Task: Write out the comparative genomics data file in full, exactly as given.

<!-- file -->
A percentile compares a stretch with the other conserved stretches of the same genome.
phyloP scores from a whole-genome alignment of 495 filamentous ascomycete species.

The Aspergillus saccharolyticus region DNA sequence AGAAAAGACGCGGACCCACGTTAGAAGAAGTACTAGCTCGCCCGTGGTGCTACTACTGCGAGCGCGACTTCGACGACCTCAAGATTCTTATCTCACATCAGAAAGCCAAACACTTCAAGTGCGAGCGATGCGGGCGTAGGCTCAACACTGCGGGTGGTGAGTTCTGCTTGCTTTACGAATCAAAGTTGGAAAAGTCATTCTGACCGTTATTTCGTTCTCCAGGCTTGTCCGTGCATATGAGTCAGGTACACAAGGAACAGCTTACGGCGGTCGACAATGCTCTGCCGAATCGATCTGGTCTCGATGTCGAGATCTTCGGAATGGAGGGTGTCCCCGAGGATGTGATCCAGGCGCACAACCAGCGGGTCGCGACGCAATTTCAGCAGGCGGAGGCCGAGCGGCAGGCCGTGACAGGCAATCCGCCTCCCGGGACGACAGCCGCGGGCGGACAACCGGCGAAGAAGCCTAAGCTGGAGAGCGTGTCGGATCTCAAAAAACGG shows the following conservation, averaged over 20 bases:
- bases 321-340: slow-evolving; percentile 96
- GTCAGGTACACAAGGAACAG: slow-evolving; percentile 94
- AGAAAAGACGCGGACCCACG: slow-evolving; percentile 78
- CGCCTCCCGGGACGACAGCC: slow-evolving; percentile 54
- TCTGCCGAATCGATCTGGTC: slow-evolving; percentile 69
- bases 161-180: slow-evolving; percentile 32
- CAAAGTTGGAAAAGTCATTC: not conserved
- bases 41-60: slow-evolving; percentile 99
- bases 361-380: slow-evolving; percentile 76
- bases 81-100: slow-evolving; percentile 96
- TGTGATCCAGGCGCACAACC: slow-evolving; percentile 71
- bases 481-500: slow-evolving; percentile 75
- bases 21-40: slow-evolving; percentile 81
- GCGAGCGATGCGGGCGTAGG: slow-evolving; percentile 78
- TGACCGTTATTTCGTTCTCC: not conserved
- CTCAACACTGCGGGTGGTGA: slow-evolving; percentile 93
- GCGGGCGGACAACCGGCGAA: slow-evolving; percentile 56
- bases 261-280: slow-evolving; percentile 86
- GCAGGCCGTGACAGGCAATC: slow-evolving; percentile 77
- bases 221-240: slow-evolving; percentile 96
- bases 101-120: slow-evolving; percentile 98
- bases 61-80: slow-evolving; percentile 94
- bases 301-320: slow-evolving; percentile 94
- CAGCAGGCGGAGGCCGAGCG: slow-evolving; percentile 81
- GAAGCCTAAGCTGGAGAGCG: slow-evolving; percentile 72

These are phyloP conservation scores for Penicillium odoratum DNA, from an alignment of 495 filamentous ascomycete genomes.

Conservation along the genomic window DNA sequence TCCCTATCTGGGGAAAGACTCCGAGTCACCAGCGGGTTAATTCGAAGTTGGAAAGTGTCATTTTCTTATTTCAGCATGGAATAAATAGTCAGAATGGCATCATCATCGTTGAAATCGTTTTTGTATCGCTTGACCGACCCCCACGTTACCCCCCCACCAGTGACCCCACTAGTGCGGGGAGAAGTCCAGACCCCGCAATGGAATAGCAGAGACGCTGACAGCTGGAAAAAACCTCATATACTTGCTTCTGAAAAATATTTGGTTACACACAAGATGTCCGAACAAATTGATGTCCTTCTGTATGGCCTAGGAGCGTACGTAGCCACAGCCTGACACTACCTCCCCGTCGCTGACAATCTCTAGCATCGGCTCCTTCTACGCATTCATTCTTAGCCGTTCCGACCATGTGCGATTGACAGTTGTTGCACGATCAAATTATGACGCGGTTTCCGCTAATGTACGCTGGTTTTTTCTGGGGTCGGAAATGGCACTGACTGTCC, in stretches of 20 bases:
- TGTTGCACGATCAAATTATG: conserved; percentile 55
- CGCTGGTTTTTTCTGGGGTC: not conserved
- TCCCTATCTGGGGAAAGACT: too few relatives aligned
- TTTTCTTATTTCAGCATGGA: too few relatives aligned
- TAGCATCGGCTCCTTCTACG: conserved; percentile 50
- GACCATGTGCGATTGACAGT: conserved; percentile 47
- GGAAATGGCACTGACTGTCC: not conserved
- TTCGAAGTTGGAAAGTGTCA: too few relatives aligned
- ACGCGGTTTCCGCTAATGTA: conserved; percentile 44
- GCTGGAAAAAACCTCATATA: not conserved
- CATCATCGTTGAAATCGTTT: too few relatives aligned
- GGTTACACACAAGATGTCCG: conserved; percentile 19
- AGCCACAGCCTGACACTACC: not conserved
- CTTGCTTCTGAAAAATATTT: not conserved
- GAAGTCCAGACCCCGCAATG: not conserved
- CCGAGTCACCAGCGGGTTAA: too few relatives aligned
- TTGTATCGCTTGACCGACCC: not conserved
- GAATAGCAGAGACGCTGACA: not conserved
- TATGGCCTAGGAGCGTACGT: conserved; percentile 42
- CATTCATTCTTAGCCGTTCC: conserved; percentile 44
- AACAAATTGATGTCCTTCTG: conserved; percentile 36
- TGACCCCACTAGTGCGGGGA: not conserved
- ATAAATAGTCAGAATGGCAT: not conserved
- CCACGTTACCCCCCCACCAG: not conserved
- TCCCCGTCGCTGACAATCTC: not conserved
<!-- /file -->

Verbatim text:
A percentile compares a stretch with the other conserved stretches of the same genome.
phyloP scores from a whole-genome alignment of 495 filamentous ascomycete species.

The Aspergillus saccharolyticus region DNA sequence AGAAAAGACGCGGACCCACGTTAGAAGAAGTACTAGCTCGCCCGTGGTGCTACTACTGCGAGCGCGACTTCGACGACCTCAAGATTCTTATCTCACATCAGAAAGCCAAACACTTCAAGTGCGAGCGATGCGGGCGTAGGCTCAACACTGCGGGTGGTGAGTTCTGCTTGCTTTACGAATCAAAGTTGGAAAAGTCATTCTGACCGTTATTTCGTTCTCCAGGCTTGTCCGTGCATATGAGTCAGGTACACAAGGAACAGCTTACGGCGGTCGACAATGCTCTGCCGAATCGATCTGGTCTCGATGTCGAGATCTTCGGAATGGAGGGTGTCCCCGAGGATGTGATCCAGGCGCACAACCAGCGGGTCGCGACGCAATTTCAGCAGGCGGAGGCCGAGCGGCAGGCCGTGACAGGCAATCCGCCTCCCGGGACGACAGCCGCGGGCGGACAACCGGCGAAGAAGCCTAAGCTGGAGAGCGTGTCGGATCTCAAAAAACGG shows the following conservation, averaged over 20 bases:
- bases 321-340: slow-evolving; percentile 96
- GTCAGGTACACAAGGAACAG: slow-evolving; percentile 94
- AGAAAAGACGCGGACCCACG: slow-evolving; percentile 78
- CGCCTCCCGGGACGACAGCC: slow-evolving; percentile 54
- TCTGCCGAATCGATCTGGTC: slow-evolving; percentile 69
- bases 161-180: slow-evolving; percentile 32
- CAAAGTTGGAAAAGTCATTC: not conserved
- bases 41-60: slow-evolving; percentile 99
- bases 361-380: slow-evolving; percentile 76
- bases 81-100: slow-evolving; percentile 96
- TGTGATCCAGGCGCACAACC: slow-evolving; percentile 71
- bases 481-500: slow-evolving; percentile 75
- bases 21-40: slow-evolving; percentile 81
- GCGAGCGATGCGGGCGTAGG: slow-evolving; percentile 78
- TGACCGTTATTTCGTTCTCC: not conserved
- CTCAACACTGCGGGTGGTGA: slow-evolving; percentile 93
- GCGGGCGGACAACCGGCGAA: slow-evolving; percentile 56
- bases 261-280: slow-evolving; percentile 86
- GCAGGCCGTGACAGGCAATC: slow-evolving; percentile 77
- bases 221-240: slow-evolving; percentile 96
- bases 101-120: slow-evolving; percentile 98
- bases 61-80: slow-evolving; percentile 94
- bases 301-320: slow-evolving; percentile 94
- CAGCAGGCGGAGGCCGAGCG: slow-evolving; percentile 81
- GAAGCCTAAGCTGGAGAGCG: slow-evolving; percentile 72

These are phyloP conservation scores for Penicillium odoratum DNA, from an alignment of 495 filamentous ascomycete genomes.

Conservation along the genomic window DNA sequence TCCCTATCTGGGGAAAGACTCCGAGTCACCAGCGGGTTAATTCGAAGTTGGAAAGTGTCATTTTCTTATTTCAGCATGGAATAAATAGTCAGAATGGCATCATCATCGTTGAAATCGTTTTTGTATCGCTTGACCGACCCCCACGTTACCCCCCCACCAGTGACCCCACTAGTGCGGGGAGAAGTCCAGACCCCGCAATGGAATAGCAGAGACGCTGACAGCTGGAAAAAACCTCATATACTTGCTTCTGAAAAATATTTGGTTACACACAAGATGTCCGAACAAATTGATGTCCTTCTGTATGGCCTAGGAGCGTACGTAGCCACAGCCTGACACTACCTCCCCGTCGCTGACAATCTCTAGCATCGGCTCCTTCTACGCATTCATTCTTAGCCGTTCCGACCATGTGCGATTGACAGTTGTTGCACGATCAAATTATGACGCGGTTTCCGCTAATGTACGCTGGTTTTTTCTGGGGTCGGAAATGGCACTGACTGTCC, in stretches of 20 bases:
- TGTTGCACGATCAAATTATG: conserved; percentile 55
- CGCTGGTTTTTTCTGGGGTC: not conserved
- TCCCTATCTGGGGAAAGACT: too few relatives aligned
- TTTTCTTATTTCAGCATGGA: too few relatives aligned
- TAGCATCGGCTCCTTCTACG: conserved; percentile 50
- GACCATGTGCGATTGACAGT: conserved; percentile 47
- GGAAATGGCACTGACTGTCC: not conserved
- TTCGAAGTTGGAAAGTGTCA: too few relatives aligned
- ACGCGGTTTCCGCTAATGTA: conserved; percentile 44
- GCTGGAAAAAACCTCATATA: not conserved
- CATCATCGTTGAAATCGTTT: too few relatives aligned
- GGTTACACACAAGATGTCCG: conserved; percentile 19
- AGCCACAGCCTGACACTACC: not conserved
- CTTGCTTCTGAAAAATATTT: not conserved
- GAAGTCCAGACCCCGCAATG: not conserved
- CCGAGTCACCAGCGGGTTAA: too few relatives aligned
- TTGTATCGCTTGACCGACCC: not conserved
- GAATAGCAGAGACGCTGACA: not conserved
- TATGGCCTAGGAGCGTACGT: conserved; percentile 42
- CATTCATTCTTAGCCGTTCC: conserved; percentile 44
- AACAAATTGATGTCCTTCTG: conserved; percentile 36
- TGACCCCACTAGTGCGGGGA: not conserved
- ATAAATAGTCAGAATGGCAT: not conserved
- CCACGTTACCCCCCCACCAG: not conserved
- TCCCCGTCGCTGACAATCTC: not conserved